Thursday, 21st May 2020

Kuwait struggles to adjust to impact of Covid-19 and low oil

The impact of the Covid-19 pandemic continues to override all other issues in Kuwait. While the initial response to the pandemic was exemplary, the implementation of a full curfew on 10 May is causing some to question whether the country can really deal with the coronavirus effectively. The number of new officially confirmed cases has been averaging 900-1,000 a day recently. The total reached 17,568 by 20 May, with 124 deaths.

Questions are being raised about the utility of the partial curfew started in mid-March, whose obligations increased over time to reach a full lockdown this month. Expectations are high that the lockdown will end on 30 May, but Kuwait has not reached its peak infection rate. Sources in the Ministry of Health (MoH) predict the peak may not come until mid-July. Indeed, GSN understands doctors have been ordered to isolate in hotels away from their families until August. 
The situation in expatriate-dominated areas remains a central issue (GSN 1,101/3). The lockdown of Mahboula, one of the areas hardest hit due to its dense population, was lifted in mid-May and life is getting back to normal there. Jleeb Al-Shouykh remains in quarantine, as cases there have continued to rise. Food, medicine and other supplies are a focus of policy-making, but protests have continued sporadically in quarantined labour camps. Schools are being used to hold workers waiting to go back to their home countries. The lack of salaries and uncertainty about the viability of local companies and government-funded projects play on residents’ minds in some areas, such as Abraj Khaitan, Farwaniya and Jleeb Al-Shouykh.

In recent days, the Council of Ministers has announced plans for deep spending cuts and layoffs for expatriate workers in the public sector. Discussions about a quota system for different nationalities are ongoing. Some Kuwaitis and expatriate managers fear the likely loss of semi- and highly-skilled foreign workers – who account for perhaps as much as 50% of all expatriate residents – will erode foreign investor confidence and stymie efforts for future economic development.

Insiders expect the next few years to be tumultuous for local businesses unless the government provides stimulus packages to staunch the outflow of labour and assuage consumer and investor confidence. While little has been said officially about the state of the economy, the news is unlikely to be good. Soundings taken by GSN among members of the business community – along with the Capital Market Authority, Chamber of Commerce and Industry and Kuwait Investment Authority – reveal expectations that bankruptcies could claim at least 45% of all small- and medium-sized enterprises (SMEs). Some fear the number of SME failures could reach as high as 85% if Kuwait fairs particularly badly in the coming months. There is a widespread feeling among those GSN has spoken to that Kuwait will no longer be a ‘wealthy country’ due to lower global energy demand, and that a deep and painful economic and political transformation is needed to deliver the Kuwait Vision 2035 plan for a post-oil economy.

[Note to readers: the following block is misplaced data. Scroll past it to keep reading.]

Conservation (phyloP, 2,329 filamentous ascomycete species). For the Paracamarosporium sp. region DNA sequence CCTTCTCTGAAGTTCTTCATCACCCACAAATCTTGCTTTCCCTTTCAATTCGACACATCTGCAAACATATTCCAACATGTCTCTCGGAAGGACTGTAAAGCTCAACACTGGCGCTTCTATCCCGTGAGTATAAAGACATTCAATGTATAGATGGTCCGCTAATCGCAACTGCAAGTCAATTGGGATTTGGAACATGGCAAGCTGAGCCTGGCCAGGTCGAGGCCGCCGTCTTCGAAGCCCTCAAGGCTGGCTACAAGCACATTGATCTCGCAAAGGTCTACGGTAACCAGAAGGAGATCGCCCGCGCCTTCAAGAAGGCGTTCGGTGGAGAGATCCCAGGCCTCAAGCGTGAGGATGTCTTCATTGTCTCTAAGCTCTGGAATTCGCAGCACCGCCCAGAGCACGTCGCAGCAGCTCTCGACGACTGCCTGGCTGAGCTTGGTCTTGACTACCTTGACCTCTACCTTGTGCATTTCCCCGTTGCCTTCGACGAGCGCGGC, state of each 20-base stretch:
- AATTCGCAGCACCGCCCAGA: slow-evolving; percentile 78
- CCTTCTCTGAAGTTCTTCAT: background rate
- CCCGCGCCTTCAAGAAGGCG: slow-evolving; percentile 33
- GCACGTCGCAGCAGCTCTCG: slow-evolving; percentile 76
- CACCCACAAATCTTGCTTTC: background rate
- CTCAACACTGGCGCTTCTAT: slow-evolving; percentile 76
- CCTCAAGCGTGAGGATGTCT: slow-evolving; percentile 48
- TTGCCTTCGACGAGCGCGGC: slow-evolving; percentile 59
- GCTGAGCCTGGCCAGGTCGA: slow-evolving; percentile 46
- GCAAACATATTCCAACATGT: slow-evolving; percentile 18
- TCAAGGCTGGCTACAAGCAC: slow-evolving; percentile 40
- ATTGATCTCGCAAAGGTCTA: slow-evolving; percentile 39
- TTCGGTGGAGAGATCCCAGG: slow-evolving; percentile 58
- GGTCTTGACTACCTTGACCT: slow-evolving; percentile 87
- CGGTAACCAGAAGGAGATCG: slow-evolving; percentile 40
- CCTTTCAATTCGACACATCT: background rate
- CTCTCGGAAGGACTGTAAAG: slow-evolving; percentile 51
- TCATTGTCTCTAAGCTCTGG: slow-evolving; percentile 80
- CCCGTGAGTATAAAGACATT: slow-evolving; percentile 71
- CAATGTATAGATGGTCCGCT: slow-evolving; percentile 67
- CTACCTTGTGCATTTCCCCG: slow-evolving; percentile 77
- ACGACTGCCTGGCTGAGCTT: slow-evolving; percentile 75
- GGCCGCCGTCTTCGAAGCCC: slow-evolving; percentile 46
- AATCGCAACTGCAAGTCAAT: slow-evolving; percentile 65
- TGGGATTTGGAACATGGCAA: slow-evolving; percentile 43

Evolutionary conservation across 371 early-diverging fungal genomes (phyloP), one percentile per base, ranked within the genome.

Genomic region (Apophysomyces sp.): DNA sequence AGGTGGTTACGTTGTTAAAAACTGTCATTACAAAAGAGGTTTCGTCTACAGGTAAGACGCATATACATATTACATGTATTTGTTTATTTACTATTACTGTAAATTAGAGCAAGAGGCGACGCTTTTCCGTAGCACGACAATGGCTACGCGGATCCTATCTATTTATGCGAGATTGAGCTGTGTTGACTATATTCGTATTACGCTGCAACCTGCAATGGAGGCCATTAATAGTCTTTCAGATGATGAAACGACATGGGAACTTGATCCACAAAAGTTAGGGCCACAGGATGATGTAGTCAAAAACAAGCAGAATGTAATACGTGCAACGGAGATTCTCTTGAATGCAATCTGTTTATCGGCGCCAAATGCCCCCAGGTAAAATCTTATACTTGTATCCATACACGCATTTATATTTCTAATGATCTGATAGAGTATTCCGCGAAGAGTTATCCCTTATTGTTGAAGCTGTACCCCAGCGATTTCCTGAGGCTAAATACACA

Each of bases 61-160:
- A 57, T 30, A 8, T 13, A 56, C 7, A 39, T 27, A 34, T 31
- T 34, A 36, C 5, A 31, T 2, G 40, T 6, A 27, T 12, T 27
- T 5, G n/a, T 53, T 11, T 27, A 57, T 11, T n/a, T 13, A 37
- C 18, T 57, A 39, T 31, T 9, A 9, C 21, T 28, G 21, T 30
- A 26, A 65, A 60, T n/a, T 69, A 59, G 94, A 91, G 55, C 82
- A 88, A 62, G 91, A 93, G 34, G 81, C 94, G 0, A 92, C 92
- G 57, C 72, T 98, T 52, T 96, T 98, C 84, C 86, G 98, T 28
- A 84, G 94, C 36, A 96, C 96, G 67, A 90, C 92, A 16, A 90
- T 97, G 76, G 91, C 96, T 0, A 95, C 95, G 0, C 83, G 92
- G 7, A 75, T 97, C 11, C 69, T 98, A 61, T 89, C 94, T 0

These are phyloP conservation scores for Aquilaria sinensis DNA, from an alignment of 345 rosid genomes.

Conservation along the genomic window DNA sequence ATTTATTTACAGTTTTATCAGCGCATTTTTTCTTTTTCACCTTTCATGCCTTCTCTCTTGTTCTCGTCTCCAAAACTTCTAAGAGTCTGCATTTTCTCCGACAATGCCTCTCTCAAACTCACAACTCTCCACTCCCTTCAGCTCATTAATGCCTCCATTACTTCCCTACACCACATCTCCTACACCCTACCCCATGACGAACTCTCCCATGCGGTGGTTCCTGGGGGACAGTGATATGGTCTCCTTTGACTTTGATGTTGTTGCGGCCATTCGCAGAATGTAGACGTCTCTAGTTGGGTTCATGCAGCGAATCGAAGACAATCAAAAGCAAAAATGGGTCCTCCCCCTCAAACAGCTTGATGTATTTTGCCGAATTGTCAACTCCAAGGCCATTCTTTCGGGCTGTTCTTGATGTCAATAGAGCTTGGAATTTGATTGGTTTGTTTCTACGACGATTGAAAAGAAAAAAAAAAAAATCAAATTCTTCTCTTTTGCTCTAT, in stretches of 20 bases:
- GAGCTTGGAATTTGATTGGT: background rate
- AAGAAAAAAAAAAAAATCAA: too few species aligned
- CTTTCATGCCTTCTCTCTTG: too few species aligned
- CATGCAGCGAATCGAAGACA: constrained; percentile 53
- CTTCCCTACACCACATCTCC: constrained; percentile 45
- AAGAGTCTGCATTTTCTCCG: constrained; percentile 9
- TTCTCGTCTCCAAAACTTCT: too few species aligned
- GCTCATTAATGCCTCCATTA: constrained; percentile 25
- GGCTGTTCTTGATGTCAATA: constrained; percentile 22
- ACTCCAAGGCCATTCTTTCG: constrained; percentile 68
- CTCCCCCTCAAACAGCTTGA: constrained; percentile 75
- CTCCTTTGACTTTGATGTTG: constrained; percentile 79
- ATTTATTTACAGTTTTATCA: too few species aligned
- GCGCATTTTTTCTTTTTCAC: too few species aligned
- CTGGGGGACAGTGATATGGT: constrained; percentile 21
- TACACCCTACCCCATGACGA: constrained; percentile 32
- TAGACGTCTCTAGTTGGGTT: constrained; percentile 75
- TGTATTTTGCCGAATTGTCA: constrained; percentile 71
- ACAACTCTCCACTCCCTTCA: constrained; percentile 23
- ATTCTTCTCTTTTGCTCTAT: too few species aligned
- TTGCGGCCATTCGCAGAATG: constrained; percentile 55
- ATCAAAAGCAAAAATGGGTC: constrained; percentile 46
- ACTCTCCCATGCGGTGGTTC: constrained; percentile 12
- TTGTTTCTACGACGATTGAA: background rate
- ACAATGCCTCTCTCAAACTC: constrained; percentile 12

Perhaps most concern is expressed that Kuwait’s economic stimulus measures seem to have been the most timid in the Gulf Co-operation Council region. The Central Bank of Kuwait has cut interest rates, provided soft loans for SMEs and increased lending rates by KD5bn ($16.2bn), but these decisions have done little to soften the coronavirus demand shock. It is increasingly apparent that a public debt programme will be necessary – which first needs the National Assembly (parliament) to pass a new debt law. Some members of parliament (MPs) believe at least KD17bn is needed to cover its deficit in fiscal year 2020/21.

With Emir Sheikh Sabah Al-Ahmed Al-Jaber Al-Sabah in isolation, political battles continue to heat up in many arenas, leading to a potentially explosive environment in coming months. Many MPs have concerns about accountability and reportedly do not trust the government to use public money effectively. MPs have clashed with the government over the award of $2bn-worth of contracts, awarded without tenders being issued, for medical equipment, food and other pandemic-related goods to people close to the government and the ruling Al-Sabah family.

A scandal over money laundering claims levelled at former prime minister Sheikh Jaber Mubarak Al-Sabah and his sons Sheikhs Fahad and Sabah to facilitate contracts for the Madinat Al-Hareer (Silk City) project through fugitive Malaysian businessman Jho Low – infamous for his role in the 1Malaysia Development Berhad (1MDB) scandal (GSN 1,083/7) – is picking up speed and is likely to cause public and political turmoil.

The emir’s son Sheikh Nasser Sabah Al-Sabah has been pushing to reinvigorate the Madinat Al-Hareer project, as a focus for a future when Kuwait will need to develop its human capital and train a highly-skilled labour force. In parallel, more concrete legal and procedural steps are needed to overhaul the economy as low energy prices usher in a difficult new era.

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